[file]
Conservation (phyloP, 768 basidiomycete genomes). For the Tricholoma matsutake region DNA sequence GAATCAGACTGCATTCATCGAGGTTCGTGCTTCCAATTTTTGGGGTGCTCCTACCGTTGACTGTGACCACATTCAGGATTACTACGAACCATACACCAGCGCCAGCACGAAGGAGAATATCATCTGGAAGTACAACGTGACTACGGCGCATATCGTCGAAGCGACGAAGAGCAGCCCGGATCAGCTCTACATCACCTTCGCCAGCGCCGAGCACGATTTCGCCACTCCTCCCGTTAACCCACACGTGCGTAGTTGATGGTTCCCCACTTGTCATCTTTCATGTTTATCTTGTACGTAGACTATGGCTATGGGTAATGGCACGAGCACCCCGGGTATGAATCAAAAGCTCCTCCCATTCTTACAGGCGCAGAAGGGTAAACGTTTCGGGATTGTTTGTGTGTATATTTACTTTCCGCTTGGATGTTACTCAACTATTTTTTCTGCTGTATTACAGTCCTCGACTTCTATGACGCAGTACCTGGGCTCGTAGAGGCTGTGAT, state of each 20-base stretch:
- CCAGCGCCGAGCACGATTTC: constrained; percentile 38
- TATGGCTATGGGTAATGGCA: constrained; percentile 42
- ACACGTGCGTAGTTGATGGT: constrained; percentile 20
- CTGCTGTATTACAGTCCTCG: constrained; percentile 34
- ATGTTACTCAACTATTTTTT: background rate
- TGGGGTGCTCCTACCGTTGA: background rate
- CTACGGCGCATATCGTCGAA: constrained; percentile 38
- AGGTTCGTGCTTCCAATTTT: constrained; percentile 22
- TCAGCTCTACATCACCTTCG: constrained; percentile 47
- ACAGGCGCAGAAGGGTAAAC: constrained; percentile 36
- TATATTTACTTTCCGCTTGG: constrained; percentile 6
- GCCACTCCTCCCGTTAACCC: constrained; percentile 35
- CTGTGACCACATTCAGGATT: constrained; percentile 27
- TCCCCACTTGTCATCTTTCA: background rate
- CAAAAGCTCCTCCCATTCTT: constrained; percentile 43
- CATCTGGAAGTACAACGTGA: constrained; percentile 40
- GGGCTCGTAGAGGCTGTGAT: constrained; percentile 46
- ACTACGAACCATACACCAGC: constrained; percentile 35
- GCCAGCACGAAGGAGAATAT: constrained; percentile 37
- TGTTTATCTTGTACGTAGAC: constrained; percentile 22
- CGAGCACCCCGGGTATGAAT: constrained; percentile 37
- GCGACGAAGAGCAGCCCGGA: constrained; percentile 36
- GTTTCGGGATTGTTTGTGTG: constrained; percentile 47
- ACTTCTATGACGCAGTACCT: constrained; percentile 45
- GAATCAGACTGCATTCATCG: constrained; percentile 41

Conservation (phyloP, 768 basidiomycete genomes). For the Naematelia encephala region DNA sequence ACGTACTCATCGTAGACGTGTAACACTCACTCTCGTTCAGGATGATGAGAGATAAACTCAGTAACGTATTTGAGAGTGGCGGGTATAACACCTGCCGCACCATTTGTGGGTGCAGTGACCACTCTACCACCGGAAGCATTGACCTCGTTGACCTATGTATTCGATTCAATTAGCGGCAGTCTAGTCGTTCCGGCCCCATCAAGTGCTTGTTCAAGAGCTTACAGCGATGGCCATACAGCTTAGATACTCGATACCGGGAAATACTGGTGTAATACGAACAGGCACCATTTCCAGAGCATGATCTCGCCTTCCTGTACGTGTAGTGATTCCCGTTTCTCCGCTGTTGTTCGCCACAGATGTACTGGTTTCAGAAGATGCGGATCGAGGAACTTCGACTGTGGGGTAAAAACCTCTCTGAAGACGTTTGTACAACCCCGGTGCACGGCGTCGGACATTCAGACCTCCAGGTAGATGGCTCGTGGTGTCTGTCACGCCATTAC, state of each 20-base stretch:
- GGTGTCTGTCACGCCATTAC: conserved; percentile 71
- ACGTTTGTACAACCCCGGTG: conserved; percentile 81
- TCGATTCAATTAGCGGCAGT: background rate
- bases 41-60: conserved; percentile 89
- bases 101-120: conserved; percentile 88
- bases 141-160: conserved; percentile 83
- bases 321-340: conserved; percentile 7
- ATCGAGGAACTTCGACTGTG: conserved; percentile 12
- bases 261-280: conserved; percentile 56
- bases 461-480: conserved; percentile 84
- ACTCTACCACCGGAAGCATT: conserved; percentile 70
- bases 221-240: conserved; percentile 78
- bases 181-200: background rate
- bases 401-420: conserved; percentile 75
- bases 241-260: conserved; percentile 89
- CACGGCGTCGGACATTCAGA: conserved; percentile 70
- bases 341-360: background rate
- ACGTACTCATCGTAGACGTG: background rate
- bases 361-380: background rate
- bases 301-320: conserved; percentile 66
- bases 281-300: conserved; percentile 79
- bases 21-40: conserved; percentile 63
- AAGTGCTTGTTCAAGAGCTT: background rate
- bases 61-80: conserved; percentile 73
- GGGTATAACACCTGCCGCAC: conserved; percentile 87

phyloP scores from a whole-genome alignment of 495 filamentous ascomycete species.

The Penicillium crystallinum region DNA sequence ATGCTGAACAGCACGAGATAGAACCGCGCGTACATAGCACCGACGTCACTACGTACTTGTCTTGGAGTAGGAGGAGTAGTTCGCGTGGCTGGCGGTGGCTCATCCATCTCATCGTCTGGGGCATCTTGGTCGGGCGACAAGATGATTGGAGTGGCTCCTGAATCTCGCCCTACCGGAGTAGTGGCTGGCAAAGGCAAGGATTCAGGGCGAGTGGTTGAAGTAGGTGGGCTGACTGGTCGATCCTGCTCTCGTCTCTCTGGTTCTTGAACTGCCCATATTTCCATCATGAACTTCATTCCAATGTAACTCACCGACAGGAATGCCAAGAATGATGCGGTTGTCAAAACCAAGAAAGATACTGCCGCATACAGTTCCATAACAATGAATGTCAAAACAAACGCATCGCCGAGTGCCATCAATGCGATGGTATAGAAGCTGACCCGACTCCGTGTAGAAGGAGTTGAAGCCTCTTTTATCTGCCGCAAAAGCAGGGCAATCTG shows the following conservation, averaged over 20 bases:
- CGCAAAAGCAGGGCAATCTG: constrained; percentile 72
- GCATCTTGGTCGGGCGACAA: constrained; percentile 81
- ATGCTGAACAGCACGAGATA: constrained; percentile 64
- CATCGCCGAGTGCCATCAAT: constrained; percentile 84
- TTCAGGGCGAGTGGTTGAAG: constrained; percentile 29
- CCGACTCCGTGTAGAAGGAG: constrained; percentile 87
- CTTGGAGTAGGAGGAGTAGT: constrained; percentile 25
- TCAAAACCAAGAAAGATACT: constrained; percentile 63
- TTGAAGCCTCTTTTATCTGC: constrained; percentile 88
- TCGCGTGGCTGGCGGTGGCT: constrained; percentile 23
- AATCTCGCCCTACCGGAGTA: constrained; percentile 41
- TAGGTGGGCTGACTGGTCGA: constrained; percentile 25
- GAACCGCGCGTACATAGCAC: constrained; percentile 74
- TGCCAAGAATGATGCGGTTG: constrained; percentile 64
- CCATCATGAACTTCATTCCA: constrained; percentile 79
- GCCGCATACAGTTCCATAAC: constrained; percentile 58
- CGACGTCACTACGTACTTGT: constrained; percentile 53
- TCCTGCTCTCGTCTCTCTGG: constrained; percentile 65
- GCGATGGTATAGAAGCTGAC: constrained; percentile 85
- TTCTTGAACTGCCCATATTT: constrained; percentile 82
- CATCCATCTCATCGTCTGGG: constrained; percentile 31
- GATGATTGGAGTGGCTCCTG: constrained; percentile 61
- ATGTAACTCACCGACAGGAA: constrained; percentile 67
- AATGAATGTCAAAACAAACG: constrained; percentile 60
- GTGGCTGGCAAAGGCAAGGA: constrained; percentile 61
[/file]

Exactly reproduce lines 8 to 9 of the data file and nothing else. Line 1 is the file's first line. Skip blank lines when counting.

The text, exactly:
- CTACGGCGCATATCGTCGAA: constrained; percentile 38
- AGGTTCGTGCTTCCAATTTT: constrained; percentile 22